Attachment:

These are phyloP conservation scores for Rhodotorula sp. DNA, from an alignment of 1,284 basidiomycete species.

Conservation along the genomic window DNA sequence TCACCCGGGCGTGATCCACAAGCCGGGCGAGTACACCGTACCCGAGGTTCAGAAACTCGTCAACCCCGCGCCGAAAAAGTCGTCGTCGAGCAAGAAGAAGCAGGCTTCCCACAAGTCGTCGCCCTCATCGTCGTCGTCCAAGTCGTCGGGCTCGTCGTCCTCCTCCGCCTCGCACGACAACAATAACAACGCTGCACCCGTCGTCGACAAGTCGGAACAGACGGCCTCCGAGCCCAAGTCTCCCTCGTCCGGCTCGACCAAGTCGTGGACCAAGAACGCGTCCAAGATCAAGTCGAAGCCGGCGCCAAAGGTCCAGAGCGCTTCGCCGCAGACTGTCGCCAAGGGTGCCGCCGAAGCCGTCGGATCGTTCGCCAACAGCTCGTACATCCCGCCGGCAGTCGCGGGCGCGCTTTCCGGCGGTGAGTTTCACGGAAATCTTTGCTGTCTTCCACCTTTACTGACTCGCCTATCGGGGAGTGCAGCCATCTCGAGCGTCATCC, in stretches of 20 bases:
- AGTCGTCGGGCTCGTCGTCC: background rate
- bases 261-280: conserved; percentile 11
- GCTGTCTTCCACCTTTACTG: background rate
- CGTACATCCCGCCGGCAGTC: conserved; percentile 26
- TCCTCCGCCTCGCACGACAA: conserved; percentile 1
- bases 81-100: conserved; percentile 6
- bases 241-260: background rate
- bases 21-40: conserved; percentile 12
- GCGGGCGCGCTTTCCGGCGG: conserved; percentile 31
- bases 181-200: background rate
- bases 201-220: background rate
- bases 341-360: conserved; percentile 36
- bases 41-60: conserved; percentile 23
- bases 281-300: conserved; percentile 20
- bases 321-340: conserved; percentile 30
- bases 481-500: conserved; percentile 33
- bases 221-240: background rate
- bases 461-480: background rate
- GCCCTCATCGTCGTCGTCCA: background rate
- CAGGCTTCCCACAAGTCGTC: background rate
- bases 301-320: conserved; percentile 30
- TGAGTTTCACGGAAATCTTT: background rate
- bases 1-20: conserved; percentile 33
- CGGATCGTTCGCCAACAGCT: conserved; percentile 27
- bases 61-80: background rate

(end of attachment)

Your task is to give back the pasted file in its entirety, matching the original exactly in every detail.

These are phyloP conservation scores for Rhodotorula sp. DNA, from an alignment of 1,284 basidiomycete species.

Conservation along the genomic window DNA sequence TCACCCGGGCGTGATCCACAAGCCGGGCGAGTACACCGTACCCGAGGTTCAGAAACTCGTCAACCCCGCGCCGAAAAAGTCGTCGTCGAGCAAGAAGAAGCAGGCTTCCCACAAGTCGTCGCCCTCATCGTCGTCGTCCAAGTCGTCGGGCTCGTCGTCCTCCTCCGCCTCGCACGACAACAATAACAACGCTGCACCCGTCGTCGACAAGTCGGAACAGACGGCCTCCGAGCCCAAGTCTCCCTCGTCCGGCTCGACCAAGTCGTGGACCAAGAACGCGTCCAAGATCAAGTCGAAGCCGGCGCCAAAGGTCCAGAGCGCTTCGCCGCAGACTGTCGCCAAGGGTGCCGCCGAAGCCGTCGGATCGTTCGCCAACAGCTCGTACATCCCGCCGGCAGTCGCGGGCGCGCTTTCCGGCGGTGAGTTTCACGGAAATCTTTGCTGTCTTCCACCTTTACTGACTCGCCTATCGGGGAGTGCAGCCATCTCGAGCGTCATCC, in stretches of 20 bases:
- AGTCGTCGGGCTCGTCGTCC: background rate
- bases 261-280: conserved; percentile 11
- GCTGTCTTCCACCTTTACTG: background rate
- CGTACATCCCGCCGGCAGTC: conserved; percentile 26
- TCCTCCGCCTCGCACGACAA: conserved; percentile 1
- bases 81-100: conserved; percentile 6
- bases 241-260: background rate
- bases 21-40: conserved; percentile 12
- GCGGGCGCGCTTTCCGGCGG: conserved; percentile 31
- bases 181-200: background rate
- bases 201-220: background rate
- bases 341-360: conserved; percentile 36
- bases 41-60: conserved; percentile 23
- bases 281-300: conserved; percentile 20
- bases 321-340: conserved; percentile 30
- bases 481-500: conserved; percentile 33
- bases 221-240: background rate
- bases 461-480: background rate
- GCCCTCATCGTCGTCGTCCA: background rate
- CAGGCTTCCCACAAGTCGTC: background rate
- bases 301-320: conserved; percentile 30
- TGAGTTTCACGGAAATCTTT: background rate
- bases 1-20: conserved; percentile 33
- CGGATCGTTCGCCAACAGCT: conserved; percentile 27
- bases 61-80: background rate